And for the cloud side, probably simpler to connect to the cloud through interconnection centers. The trick is to build the backbone, and for that, we spend a lot of time studying the fibers, the KMZ, the routing, and negotiating the agreements because we often have to purchase the network at higher capacities, optical levels, or 100 gig and above in order to get the kind of latencies we need. And we'll also work on building redundant routes. So, building new routes that don't exist in the market that are low latency, that provide for greater levels of failover or redundancy. So it's time-consuming. It's a very long process. It's something that requires quite a bit of specialized knowledge and skill, but the last 2-3 years of activity is now culminating in some really interesting routes and projects, especially in the Middle East, connecting back to Europe, a lot of that has been on subsea infrastructure. A lot of that's been coming through Egypt, but now there's a lot of new routes now emerging from the Middle East, up through Turkey into Europe and in through Jordan, out into Europe, where they can provide lower latency, better resilience, and avoiding, you know, the submarine vulnerabilities, shall we say. So that's a particular driver in the market. That's how we that's how we go about putting these solutions together.

Asmi: And how does’s approach to building low latency links reflect its commitment to staying in the curve and just meeting the demands of these very dynamic industries?

George: Right. So we've been, as a team, as a management team and collective engineering team, we've been kind of following and witnessing the cloud changes for some time. So I mean, cloud really is, you know, about a decade old. I mean, we saw the early cloud platforms coming in the early 2010s, but it's not until about 2013, 2014 we saw the advent of the cloud interconnection platforms, of which there are many software-defined networks now that are prevalent in the market. But ultimately, what it showed was that a cloud had a totally different architectural requirement for networks, right?

So it basically means that networks need to become distributed and disaggregated rather than have everything in the central place. Now, the applications are running out of multiple clouds, and multiple locations and have very high demands on availability because today we live in an application-driven, well, especially post-pandemic accelerated adoption of cloud even more. So, we have seen as a team the challenge is that cloud growth places on networks, and ultimately, it's all driven by the user experience. Cloud would not work if we did not have the correct download and upload speeds. If we couldn't access our applications, and similarly, when it comes to mission-critical things like finance applications, like cloud gaming, you need to have a high focus on availability and performance.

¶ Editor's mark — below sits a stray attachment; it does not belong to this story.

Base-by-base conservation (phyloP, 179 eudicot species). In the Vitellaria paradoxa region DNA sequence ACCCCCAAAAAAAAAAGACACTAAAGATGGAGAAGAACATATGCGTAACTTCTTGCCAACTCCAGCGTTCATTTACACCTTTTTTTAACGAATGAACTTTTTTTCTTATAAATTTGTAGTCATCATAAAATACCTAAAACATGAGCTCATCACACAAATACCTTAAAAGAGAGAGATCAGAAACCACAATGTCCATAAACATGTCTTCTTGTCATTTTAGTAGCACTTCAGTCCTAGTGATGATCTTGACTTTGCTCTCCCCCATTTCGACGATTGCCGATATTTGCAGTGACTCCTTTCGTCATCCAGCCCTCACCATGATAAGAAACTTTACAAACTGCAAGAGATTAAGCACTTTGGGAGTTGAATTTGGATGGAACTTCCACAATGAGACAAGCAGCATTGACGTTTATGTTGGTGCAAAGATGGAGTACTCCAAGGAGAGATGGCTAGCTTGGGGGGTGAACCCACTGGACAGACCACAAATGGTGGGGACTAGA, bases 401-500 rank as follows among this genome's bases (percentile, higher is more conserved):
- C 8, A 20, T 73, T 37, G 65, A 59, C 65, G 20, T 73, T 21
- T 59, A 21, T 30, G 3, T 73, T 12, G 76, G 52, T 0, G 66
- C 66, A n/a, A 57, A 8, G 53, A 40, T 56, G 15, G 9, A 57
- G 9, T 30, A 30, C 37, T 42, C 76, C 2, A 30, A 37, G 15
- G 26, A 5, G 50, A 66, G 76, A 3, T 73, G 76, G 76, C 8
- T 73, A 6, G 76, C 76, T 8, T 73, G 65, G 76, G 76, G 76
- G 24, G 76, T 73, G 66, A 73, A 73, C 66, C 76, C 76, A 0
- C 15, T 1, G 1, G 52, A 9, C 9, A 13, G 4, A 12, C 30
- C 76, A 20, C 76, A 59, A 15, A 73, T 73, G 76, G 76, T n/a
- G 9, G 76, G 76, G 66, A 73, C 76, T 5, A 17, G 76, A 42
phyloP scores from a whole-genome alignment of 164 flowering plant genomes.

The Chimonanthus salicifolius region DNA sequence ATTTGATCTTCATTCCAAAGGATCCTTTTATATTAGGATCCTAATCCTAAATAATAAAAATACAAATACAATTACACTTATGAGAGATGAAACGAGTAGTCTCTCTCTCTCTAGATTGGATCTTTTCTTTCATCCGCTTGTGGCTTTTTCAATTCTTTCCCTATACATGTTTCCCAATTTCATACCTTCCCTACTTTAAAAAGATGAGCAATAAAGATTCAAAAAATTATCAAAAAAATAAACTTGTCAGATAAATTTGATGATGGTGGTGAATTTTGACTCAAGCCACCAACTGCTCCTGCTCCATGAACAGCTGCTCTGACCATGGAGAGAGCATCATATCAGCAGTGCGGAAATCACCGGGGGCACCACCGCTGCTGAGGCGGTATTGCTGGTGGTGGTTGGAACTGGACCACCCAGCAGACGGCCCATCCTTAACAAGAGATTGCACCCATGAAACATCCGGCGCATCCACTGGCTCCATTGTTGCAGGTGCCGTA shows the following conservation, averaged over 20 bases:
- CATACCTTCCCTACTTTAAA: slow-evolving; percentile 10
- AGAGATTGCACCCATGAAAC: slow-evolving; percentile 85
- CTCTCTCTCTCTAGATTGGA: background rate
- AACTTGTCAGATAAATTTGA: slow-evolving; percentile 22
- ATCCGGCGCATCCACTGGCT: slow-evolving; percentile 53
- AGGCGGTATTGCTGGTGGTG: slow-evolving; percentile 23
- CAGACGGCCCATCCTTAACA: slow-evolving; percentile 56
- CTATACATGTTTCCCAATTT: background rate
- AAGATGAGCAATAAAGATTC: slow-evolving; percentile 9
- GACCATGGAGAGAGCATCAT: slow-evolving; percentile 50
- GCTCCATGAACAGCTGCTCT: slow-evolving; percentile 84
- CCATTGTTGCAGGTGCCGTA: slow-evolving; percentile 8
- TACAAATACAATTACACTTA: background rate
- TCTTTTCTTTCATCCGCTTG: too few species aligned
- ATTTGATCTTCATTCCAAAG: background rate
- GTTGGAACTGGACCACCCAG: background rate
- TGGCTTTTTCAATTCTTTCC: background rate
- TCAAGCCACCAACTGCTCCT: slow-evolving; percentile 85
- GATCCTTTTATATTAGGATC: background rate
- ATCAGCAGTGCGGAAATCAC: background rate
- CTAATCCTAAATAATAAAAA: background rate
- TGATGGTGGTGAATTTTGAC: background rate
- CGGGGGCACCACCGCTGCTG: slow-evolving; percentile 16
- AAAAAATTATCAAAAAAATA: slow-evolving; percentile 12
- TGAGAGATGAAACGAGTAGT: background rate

So we see this as a continuing trend, and as networks are evolving as we're moving fully away from copper-based networks to fire-based networks and we're moving away from small circuit aggregation that we used to see in the past, now people taking one gig, 10 gigs, you know even in their home location and the advent of remote working has changed that again because people are expecting to access high-performance from their house. That's placing a big demand on operators to transform. So we feel like there is a need for continual improvement of core connectivity, especially in a multi-cloud world where applications, while sitting in multiple different platforms, need to be accessed in a simple way. We are investing our time and our energy to put together a portfolio of global routes that provide this level of performance and availability.

Asmi: And in regards to the expansion that you just talked about, can you discuss any of the potential challenges or opportunities that you anticipated in establishing routes?

George: Sure. I would talk more about the emerging markets because in North America and Europe, you know, these are established and have been around for quite some time, and we enjoy those changes over there as changes that were made many years ago. From a regulatory perspective, these were open markets. If I talk about The Middle East, North Africa region, you have, in many cases, they may only two operators in each country, and there was no real policy, or there was no real culture around open interconnection because everything was highly regulated, tightly managed with a lack of infrastructure to support carrying neutral interconnection, which we've enjoyed in mutual markets for many years.

What that ultimately means is that with cloud coming into these markets, people are expecting to see connectivity becoming more competitive with pricing, with more options to connect, and these were simply not available there because, with duopolies, there was no incentive or there was no need for these tightly regulated markets to adapt and to lower the price and to make competition more available.